President Barack Obama begins a three-country tour to Asia on Sunday to work on deepening ties to the region, particularly through a trade pact, although his party's losses in last week's midterm election may cast a shadow over his efforts, experts say.
Obama will make stops in China, Myanmar and Australia on his nine-day trip to attend the APEC (Asia-Pacific Economic Cooperation) and G20 summits. He'll meet with China's president and Myanmar dissident leader Aung San Suu Kyi, as well as with the prime ministers of Indonesia and Australia.
"The main goal is to advance U.S. engagement in Asia and the Pacific. A key part of this is economic," said Ben Rhodes, White House deputy national security adviser for strategic communication. "Our biggest trade relationships and greatest export growth will come in emerging markets."
James Thurber, director of the Center for Congressional & Presidential Studies at American University in Washington, noted: "I think the president believes that a trade deal will define his legacy."
But the Trans-Pacific Partnership trade pact, or TPP — an 11-country agreement that doesn't include China — hasn't been completed, and it isn't likely to be done during Obama's visit, Reuters reported. China isn't part of the TPP talks, but it is open to joining.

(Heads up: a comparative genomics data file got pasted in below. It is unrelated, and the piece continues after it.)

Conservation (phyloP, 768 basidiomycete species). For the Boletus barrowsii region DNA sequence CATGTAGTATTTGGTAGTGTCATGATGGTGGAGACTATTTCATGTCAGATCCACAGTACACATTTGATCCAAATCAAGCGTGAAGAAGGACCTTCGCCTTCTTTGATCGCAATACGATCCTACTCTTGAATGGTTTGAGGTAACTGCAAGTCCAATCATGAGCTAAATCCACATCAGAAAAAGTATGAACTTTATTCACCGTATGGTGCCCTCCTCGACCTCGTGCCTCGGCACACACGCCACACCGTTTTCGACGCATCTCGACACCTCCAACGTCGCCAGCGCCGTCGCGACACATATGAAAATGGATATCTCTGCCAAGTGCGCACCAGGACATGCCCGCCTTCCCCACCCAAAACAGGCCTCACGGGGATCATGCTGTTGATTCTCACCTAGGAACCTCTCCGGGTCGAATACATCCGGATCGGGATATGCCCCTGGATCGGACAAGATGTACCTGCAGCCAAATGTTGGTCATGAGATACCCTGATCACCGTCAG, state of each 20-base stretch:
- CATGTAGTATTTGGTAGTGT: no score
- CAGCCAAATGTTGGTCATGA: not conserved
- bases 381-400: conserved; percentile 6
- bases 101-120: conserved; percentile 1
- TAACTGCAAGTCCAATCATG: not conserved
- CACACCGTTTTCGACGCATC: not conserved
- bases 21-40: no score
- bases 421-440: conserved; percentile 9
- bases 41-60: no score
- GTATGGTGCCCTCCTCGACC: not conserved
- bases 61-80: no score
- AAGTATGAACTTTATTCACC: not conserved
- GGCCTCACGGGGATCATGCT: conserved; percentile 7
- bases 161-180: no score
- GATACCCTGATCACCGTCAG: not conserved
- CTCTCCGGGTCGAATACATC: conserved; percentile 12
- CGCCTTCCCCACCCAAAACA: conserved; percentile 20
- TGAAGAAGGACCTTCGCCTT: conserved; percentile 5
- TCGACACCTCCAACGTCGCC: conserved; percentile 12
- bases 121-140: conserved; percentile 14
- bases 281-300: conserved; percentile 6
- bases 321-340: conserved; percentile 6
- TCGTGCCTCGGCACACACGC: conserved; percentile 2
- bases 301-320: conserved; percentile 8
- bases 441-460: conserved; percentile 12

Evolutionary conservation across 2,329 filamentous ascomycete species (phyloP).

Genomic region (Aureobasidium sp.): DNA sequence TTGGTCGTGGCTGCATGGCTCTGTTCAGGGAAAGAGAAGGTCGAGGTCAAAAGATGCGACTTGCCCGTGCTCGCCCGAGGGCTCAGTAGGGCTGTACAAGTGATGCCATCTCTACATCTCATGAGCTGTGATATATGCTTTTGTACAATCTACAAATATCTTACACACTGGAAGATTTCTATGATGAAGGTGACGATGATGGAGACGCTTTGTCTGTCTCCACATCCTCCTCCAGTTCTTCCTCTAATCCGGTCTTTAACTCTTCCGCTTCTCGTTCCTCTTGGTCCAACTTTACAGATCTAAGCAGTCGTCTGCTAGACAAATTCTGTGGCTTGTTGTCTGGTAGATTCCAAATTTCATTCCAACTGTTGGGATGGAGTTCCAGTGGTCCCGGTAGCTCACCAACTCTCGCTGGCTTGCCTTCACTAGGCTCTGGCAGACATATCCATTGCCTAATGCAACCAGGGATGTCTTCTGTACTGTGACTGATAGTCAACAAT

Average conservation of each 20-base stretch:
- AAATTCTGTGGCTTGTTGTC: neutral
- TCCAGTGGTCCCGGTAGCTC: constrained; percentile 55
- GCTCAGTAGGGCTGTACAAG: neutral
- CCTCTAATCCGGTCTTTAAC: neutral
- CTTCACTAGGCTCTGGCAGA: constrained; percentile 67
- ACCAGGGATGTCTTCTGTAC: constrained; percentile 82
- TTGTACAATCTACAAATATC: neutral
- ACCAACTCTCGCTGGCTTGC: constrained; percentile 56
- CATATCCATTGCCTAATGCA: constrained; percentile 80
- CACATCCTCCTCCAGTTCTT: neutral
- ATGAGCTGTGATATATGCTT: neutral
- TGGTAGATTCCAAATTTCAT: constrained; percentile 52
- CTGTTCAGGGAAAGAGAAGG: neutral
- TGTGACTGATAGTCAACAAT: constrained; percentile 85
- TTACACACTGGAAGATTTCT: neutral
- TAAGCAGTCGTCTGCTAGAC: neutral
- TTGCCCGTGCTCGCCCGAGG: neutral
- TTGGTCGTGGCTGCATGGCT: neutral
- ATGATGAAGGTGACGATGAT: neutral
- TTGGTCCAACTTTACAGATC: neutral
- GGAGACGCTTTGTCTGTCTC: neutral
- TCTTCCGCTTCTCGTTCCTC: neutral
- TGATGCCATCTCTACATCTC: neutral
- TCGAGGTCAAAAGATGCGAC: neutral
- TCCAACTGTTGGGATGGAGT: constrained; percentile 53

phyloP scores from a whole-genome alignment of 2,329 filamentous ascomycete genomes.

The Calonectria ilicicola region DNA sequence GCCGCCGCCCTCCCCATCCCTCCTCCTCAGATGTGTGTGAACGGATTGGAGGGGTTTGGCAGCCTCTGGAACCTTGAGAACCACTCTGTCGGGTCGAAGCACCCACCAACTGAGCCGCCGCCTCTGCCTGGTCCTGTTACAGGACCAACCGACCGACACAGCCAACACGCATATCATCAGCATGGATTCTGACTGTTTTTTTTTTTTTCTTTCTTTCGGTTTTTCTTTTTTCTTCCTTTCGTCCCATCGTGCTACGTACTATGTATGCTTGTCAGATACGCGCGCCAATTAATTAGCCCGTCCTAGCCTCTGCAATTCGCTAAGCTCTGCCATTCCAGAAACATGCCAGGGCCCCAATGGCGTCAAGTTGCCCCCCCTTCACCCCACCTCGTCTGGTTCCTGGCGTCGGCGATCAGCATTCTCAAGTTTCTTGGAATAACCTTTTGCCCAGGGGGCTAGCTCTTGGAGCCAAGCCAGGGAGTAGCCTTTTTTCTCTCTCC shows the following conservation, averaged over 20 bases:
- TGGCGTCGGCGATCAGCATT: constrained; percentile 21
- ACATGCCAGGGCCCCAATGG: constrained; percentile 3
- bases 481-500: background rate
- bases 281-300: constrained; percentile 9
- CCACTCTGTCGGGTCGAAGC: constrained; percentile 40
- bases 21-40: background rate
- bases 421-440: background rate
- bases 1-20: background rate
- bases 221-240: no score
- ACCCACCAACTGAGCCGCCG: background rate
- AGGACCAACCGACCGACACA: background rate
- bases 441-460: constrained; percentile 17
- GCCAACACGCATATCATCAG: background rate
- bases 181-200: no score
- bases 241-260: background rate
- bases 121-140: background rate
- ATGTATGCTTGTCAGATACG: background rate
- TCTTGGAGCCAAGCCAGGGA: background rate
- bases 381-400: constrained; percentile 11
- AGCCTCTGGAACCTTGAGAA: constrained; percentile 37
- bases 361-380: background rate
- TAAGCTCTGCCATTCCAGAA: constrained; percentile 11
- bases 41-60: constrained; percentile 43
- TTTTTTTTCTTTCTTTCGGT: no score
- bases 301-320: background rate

"There's no country in the region, given China's rise ... who isn't essentially a strong supporter of America remaining strategically engaged in the region," Russell Trood, an adjunct professor of U.S. studies at the University of Sydney in Australia, told Reuters. "And yet when you ask them to stand up and nail their colors to the masthead, as it were, few are prepared to do it to the degree which Washington would no doubt be reassured."
Obama will also have to balance calls to take China to task for human rights violations and cybertheft, with the need to have Beijing's backing for challenges elsewhere: ongoing efforts to deny Iran a nuclear weapon, help with the fight against the spread of the deadly Ebola virus and effective handling of the unpredictable behavior of North Korea, which is heavily reliant on China's economic and political support. (Obama's trip comes a day after Pyongyang released the last two Americans imprisoned in the north.)
Obama's efforts may be undercut, too, by his party's losses at the polls last week, including Republicans' taking control of the Senate and seizing their biggest majority in the House of Representatives in more than 60 years.
"This is going to be a tough trip for the president," Ernest Bower, an Asia expert at the Center for Strategic and International Studies in Washington, said during a recent press briefing.
"They'll (Asian leaders) be trying to discern whether he has the commitment and political capital to follow through."